On Monday (Mar. 16), the People’s Bank of China lowered the reserve requirement ratio (RRR) by 50 to 100 basis points for commercial banks whose lending included a sufficiently large share of inclusive financing, e.g. student loans, low-income consumption loans, and lending to farmers, self-employed and small businesses.
The move was part of the PBoC’s annual review of its reserve requirement ratios (RRRs). In addition, joint-stock banks which are entitled to a 50-basis-point RRR reduction will be granted a further 100-basis-point cut. The PBoC, however, did not reveal which banks were eligible for RRR reductions. The RRR was previously lowered by 50 basis points for all banks in January (800 billion yuan in liquidity) before the coronavirus outbreak (see BOFIT Weekly 2/2020). The liquidity effect was smaller than in the previous operation, however. According to the central bank, the operation freed up 550 billion yuan (79 billion dollars) in bank funds.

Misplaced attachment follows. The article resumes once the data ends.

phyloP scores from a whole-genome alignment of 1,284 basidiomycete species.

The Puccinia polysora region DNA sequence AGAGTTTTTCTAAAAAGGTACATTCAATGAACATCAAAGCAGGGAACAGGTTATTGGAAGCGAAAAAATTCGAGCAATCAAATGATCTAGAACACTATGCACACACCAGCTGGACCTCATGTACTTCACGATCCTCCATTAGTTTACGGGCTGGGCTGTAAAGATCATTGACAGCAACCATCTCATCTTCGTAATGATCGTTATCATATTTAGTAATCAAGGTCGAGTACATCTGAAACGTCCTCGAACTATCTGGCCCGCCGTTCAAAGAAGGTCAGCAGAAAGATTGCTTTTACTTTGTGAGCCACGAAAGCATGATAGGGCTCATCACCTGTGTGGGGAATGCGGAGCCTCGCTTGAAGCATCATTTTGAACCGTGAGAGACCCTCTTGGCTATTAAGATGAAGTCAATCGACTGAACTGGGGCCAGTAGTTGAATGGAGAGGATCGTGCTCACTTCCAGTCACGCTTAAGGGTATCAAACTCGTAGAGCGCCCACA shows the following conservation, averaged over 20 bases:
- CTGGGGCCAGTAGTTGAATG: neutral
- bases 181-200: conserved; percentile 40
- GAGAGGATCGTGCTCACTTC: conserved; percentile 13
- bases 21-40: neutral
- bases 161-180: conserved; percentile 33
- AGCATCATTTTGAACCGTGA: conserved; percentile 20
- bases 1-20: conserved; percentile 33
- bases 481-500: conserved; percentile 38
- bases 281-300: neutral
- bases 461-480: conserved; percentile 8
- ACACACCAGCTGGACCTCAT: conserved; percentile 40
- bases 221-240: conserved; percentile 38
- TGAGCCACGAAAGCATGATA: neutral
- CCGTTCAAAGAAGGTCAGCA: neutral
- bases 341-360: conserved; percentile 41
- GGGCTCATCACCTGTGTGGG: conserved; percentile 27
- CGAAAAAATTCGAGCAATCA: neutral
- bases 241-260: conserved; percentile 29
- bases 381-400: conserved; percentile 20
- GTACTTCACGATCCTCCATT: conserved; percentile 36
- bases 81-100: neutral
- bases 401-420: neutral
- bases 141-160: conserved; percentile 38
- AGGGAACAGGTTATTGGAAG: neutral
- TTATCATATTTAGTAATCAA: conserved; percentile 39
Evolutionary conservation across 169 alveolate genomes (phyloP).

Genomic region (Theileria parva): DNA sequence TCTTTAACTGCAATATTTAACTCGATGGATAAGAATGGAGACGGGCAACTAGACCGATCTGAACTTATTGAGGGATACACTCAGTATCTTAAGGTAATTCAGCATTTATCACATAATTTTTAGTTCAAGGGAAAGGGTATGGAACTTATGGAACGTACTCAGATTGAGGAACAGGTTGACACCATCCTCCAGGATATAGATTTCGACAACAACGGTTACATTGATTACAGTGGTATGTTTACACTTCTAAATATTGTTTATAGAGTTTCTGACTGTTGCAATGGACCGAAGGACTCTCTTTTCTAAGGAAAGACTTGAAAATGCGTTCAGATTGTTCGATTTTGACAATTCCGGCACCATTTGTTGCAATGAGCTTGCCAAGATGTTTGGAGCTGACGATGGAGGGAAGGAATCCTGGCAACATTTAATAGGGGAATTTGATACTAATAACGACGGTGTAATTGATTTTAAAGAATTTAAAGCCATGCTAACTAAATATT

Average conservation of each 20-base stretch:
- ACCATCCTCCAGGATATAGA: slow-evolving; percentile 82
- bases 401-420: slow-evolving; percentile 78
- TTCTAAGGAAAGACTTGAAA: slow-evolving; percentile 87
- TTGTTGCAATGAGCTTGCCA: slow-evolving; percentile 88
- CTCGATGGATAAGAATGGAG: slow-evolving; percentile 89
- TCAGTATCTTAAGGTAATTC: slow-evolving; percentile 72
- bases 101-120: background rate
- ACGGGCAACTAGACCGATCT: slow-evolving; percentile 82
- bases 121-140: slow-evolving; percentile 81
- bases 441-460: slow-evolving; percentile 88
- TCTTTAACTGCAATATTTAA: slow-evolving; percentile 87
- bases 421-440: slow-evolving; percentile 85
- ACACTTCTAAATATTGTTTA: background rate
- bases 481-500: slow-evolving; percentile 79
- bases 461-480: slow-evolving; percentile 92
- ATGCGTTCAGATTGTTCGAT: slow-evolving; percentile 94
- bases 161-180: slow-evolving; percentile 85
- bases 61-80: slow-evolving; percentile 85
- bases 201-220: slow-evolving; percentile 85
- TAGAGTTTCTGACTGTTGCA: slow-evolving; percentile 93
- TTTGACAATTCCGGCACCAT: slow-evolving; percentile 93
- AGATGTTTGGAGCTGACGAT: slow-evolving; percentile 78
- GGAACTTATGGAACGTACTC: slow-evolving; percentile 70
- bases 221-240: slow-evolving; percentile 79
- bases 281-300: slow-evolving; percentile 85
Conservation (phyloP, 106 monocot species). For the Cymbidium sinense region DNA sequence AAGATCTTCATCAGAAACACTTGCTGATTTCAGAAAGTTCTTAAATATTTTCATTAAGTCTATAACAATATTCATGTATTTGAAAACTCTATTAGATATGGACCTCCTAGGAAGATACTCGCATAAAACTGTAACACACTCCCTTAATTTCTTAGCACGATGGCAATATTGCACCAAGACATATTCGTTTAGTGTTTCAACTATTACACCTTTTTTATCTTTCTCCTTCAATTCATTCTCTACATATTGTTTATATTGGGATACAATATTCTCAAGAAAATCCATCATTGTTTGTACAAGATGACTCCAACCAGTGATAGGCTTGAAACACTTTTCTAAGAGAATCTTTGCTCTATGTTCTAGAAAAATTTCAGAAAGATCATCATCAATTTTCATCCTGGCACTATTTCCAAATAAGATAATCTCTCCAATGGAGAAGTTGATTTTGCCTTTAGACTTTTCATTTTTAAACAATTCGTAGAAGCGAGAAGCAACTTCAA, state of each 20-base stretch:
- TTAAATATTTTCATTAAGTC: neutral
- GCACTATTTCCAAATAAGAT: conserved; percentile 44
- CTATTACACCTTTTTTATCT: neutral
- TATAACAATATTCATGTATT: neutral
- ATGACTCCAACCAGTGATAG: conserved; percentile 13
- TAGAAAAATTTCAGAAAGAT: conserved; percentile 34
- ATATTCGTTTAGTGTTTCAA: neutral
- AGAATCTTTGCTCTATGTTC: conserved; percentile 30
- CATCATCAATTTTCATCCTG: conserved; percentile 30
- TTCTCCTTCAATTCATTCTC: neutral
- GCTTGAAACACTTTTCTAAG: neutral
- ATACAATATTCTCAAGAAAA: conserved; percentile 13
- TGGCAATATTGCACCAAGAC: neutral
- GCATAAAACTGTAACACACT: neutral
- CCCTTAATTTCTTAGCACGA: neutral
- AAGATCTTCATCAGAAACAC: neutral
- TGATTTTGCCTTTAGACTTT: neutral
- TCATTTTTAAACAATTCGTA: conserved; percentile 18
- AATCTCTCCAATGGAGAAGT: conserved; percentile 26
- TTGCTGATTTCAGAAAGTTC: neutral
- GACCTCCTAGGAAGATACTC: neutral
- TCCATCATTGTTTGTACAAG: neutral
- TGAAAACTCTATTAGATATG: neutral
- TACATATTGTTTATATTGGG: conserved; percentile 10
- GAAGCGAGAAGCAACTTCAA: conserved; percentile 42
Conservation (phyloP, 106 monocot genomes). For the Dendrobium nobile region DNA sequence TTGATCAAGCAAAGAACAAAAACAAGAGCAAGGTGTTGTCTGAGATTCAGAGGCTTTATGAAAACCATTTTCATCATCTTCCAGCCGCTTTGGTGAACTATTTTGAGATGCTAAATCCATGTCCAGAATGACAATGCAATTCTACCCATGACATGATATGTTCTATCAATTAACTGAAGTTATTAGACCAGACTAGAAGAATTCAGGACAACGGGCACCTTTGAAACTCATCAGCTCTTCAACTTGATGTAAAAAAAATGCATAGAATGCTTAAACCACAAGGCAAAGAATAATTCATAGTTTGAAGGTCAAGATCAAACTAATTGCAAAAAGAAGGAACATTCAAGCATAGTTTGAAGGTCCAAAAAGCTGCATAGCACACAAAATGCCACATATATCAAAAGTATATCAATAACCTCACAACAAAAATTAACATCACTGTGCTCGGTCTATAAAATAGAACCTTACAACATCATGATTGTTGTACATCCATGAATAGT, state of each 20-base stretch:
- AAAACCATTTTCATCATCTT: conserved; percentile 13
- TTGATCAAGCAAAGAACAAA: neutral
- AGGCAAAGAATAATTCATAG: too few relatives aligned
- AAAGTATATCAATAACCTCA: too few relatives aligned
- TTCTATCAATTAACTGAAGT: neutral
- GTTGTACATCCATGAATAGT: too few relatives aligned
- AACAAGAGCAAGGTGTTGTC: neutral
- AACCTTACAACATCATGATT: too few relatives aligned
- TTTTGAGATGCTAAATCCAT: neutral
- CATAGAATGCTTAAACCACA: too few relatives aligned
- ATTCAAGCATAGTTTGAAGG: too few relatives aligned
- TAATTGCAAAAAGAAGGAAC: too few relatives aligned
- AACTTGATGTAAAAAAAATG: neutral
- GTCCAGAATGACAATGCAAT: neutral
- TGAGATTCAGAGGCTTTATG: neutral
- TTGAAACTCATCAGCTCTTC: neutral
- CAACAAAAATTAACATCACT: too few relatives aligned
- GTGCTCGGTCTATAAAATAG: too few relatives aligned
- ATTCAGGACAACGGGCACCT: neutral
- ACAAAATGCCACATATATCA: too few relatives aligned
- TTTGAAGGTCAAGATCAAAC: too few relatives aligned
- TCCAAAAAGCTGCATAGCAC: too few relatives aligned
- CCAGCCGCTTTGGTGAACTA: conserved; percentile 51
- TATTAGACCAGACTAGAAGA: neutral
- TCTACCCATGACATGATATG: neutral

On Monday (Mar. 16), the central bank also offered one-year financing to commercial banks through its medium-term lending facility (MLF) for a total of 100 billion yuan (14 billion dollars). The interest rate on MLF lending remained unchanged from the February level of 3.15 %. This indicates the PBoC currently has no plans to significantly cut rates. In March the loan prime rate (LPR), new benchmark for bank lending, remained also unchanged (at 4.05 % for one year loans). A total of 500 billion yuan in one-year MLF credit was granted in January-February and a total of 3.69 trillion yuan for all of last year.
As a broad stimulus could fuel inflation and capital outflows, the PBoC, unlike other major central banks in recent weeks, has kept its monetary stimulus measures more targeted. Driven by soaring food prices, consumer prices rose by 5.2 % y-o-y in February. Skyrocketing pork prices (up 135 %) alone raised consumer prices by 3.2 percentage points. Core inflation, which does not include food and energy prices, slowed to just 1.0 %.
Despite market swings and stunningly weak economic figures, the yuan-dollar exchange rate has weakened by less than 2 % from the start of the year. On Friday (Mar. 20), one dollar bought 7.1 yuan. The value of China’s currency reserves (including gold), has remained virtually unchanged this year, and stood at 3.23 trillion dollars as of end-February.
Rising inflation limits room for monetary stimulus
Sources: CEIC and Macrobond.